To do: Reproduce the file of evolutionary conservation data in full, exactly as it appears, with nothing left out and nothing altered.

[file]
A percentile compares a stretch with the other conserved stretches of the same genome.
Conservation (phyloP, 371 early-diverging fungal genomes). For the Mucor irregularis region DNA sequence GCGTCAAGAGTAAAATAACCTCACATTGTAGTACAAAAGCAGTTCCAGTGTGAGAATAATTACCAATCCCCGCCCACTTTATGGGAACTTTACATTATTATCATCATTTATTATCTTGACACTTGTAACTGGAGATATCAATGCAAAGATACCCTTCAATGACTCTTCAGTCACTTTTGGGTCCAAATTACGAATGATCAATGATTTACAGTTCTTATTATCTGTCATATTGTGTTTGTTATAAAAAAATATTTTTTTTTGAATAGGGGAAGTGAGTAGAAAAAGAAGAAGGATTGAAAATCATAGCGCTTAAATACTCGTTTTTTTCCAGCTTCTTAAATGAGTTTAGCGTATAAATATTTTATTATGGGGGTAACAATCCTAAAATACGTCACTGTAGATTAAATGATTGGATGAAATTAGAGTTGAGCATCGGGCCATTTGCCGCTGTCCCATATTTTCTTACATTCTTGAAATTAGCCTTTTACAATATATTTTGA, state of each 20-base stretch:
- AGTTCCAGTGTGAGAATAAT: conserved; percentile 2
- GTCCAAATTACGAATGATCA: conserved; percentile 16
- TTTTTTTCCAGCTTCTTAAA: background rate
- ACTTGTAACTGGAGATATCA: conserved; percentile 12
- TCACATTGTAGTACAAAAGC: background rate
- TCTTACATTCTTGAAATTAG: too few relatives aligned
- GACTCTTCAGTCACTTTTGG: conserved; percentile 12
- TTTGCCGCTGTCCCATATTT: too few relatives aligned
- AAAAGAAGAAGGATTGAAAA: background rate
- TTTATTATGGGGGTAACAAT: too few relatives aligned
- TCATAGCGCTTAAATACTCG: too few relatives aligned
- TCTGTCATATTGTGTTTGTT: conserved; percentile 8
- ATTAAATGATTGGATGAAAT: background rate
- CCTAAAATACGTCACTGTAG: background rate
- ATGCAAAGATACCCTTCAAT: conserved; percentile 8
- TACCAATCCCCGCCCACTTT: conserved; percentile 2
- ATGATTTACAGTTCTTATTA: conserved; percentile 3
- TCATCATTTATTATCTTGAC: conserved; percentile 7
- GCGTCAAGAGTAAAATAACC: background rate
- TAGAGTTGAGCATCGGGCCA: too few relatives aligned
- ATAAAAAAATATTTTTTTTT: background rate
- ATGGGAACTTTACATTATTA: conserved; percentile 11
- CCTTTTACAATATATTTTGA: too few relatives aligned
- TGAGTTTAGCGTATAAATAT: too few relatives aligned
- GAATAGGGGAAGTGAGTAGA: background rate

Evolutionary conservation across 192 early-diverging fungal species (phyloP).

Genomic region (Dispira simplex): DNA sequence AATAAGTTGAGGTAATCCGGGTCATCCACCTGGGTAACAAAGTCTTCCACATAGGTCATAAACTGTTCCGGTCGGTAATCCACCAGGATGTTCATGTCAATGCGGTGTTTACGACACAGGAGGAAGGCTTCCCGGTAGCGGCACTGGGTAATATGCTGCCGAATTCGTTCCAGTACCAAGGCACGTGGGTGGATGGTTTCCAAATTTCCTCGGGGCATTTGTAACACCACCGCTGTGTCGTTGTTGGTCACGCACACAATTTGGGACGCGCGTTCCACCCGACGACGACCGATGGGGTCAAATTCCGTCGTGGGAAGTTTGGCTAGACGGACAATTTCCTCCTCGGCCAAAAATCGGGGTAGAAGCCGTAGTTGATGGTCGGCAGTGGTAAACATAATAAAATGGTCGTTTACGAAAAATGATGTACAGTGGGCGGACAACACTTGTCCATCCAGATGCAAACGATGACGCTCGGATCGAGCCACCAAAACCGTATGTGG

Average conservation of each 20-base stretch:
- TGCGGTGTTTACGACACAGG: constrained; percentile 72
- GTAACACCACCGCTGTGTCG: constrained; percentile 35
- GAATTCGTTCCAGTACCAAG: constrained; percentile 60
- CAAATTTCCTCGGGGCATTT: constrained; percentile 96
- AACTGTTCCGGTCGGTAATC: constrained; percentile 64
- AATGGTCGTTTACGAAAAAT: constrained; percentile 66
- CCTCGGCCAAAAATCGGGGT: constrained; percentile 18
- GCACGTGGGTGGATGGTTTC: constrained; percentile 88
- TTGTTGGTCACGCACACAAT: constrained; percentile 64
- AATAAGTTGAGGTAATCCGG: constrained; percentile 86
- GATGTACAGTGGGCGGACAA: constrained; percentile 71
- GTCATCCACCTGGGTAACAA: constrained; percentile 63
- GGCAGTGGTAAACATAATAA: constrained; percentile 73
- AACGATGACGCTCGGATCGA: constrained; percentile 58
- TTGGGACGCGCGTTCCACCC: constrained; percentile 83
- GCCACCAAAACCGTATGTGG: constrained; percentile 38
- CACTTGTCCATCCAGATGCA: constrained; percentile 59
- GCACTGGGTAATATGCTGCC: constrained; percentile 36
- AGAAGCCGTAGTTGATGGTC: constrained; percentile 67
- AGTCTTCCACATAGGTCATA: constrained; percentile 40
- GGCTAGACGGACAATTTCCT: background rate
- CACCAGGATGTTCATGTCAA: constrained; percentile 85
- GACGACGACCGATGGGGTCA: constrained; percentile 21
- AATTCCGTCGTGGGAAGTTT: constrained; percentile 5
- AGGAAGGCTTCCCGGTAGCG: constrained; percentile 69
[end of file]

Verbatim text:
A percentile compares a stretch with the other conserved stretches of the same genome.
Conservation (phyloP, 371 early-diverging fungal genomes). For the Mucor irregularis region DNA sequence GCGTCAAGAGTAAAATAACCTCACATTGTAGTACAAAAGCAGTTCCAGTGTGAGAATAATTACCAATCCCCGCCCACTTTATGGGAACTTTACATTATTATCATCATTTATTATCTTGACACTTGTAACTGGAGATATCAATGCAAAGATACCCTTCAATGACTCTTCAGTCACTTTTGGGTCCAAATTACGAATGATCAATGATTTACAGTTCTTATTATCTGTCATATTGTGTTTGTTATAAAAAAATATTTTTTTTTGAATAGGGGAAGTGAGTAGAAAAAGAAGAAGGATTGAAAATCATAGCGCTTAAATACTCGTTTTTTTCCAGCTTCTTAAATGAGTTTAGCGTATAAATATTTTATTATGGGGGTAACAATCCTAAAATACGTCACTGTAGATTAAATGATTGGATGAAATTAGAGTTGAGCATCGGGCCATTTGCCGCTGTCCCATATTTTCTTACATTCTTGAAATTAGCCTTTTACAATATATTTTGA, state of each 20-base stretch:
- AGTTCCAGTGTGAGAATAAT: conserved; percentile 2
- GTCCAAATTACGAATGATCA: conserved; percentile 16
- TTTTTTTCCAGCTTCTTAAA: background rate
- ACTTGTAACTGGAGATATCA: conserved; percentile 12
- TCACATTGTAGTACAAAAGC: background rate
- TCTTACATTCTTGAAATTAG: too few relatives aligned
- GACTCTTCAGTCACTTTTGG: conserved; percentile 12
- TTTGCCGCTGTCCCATATTT: too few relatives aligned
- AAAAGAAGAAGGATTGAAAA: background rate
- TTTATTATGGGGGTAACAAT: too few relatives aligned
- TCATAGCGCTTAAATACTCG: too few relatives aligned
- TCTGTCATATTGTGTTTGTT: conserved; percentile 8
- ATTAAATGATTGGATGAAAT: background rate
- CCTAAAATACGTCACTGTAG: background rate
- ATGCAAAGATACCCTTCAAT: conserved; percentile 8
- TACCAATCCCCGCCCACTTT: conserved; percentile 2
- ATGATTTACAGTTCTTATTA: conserved; percentile 3
- TCATCATTTATTATCTTGAC: conserved; percentile 7
- GCGTCAAGAGTAAAATAACC: background rate
- TAGAGTTGAGCATCGGGCCA: too few relatives aligned
- ATAAAAAAATATTTTTTTTT: background rate
- ATGGGAACTTTACATTATTA: conserved; percentile 11
- CCTTTTACAATATATTTTGA: too few relatives aligned
- TGAGTTTAGCGTATAAATAT: too few relatives aligned
- GAATAGGGGAAGTGAGTAGA: background rate

Evolutionary conservation across 192 early-diverging fungal species (phyloP).

Genomic region (Dispira simplex): DNA sequence AATAAGTTGAGGTAATCCGGGTCATCCACCTGGGTAACAAAGTCTTCCACATAGGTCATAAACTGTTCCGGTCGGTAATCCACCAGGATGTTCATGTCAATGCGGTGTTTACGACACAGGAGGAAGGCTTCCCGGTAGCGGCACTGGGTAATATGCTGCCGAATTCGTTCCAGTACCAAGGCACGTGGGTGGATGGTTTCCAAATTTCCTCGGGGCATTTGTAACACCACCGCTGTGTCGTTGTTGGTCACGCACACAATTTGGGACGCGCGTTCCACCCGACGACGACCGATGGGGTCAAATTCCGTCGTGGGAAGTTTGGCTAGACGGACAATTTCCTCCTCGGCCAAAAATCGGGGTAGAAGCCGTAGTTGATGGTCGGCAGTGGTAAACATAATAAAATGGTCGTTTACGAAAAATGATGTACAGTGGGCGGACAACACTTGTCCATCCAGATGCAAACGATGACGCTCGGATCGAGCCACCAAAACCGTATGTGG

Average conservation of each 20-base stretch:
- TGCGGTGTTTACGACACAGG: constrained; percentile 72
- GTAACACCACCGCTGTGTCG: constrained; percentile 35
- GAATTCGTTCCAGTACCAAG: constrained; percentile 60
- CAAATTTCCTCGGGGCATTT: constrained; percentile 96
- AACTGTTCCGGTCGGTAATC: constrained; percentile 64
- AATGGTCGTTTACGAAAAAT: constrained; percentile 66
- CCTCGGCCAAAAATCGGGGT: constrained; percentile 18
- GCACGTGGGTGGATGGTTTC: constrained; percentile 88
- TTGTTGGTCACGCACACAAT: constrained; percentile 64
- AATAAGTTGAGGTAATCCGG: constrained; percentile 86
- GATGTACAGTGGGCGGACAA: constrained; percentile 71
- GTCATCCACCTGGGTAACAA: constrained; percentile 63
- GGCAGTGGTAAACATAATAA: constrained; percentile 73
- AACGATGACGCTCGGATCGA: constrained; percentile 58
- TTGGGACGCGCGTTCCACCC: constrained; percentile 83
- GCCACCAAAACCGTATGTGG: constrained; percentile 38
- CACTTGTCCATCCAGATGCA: constrained; percentile 59
- GCACTGGGTAATATGCTGCC: constrained; percentile 36
- AGAAGCCGTAGTTGATGGTC: constrained; percentile 67
- AGTCTTCCACATAGGTCATA: constrained; percentile 40
- GGCTAGACGGACAATTTCCT: background rate
- CACCAGGATGTTCATGTCAA: constrained; percentile 85
- GACGACGACCGATGGGGTCA: constrained; percentile 21
- AATTCCGTCGTGGGAAGTTT: constrained; percentile 5
- AGGAAGGCTTCCCGGTAGCG: constrained; percentile 69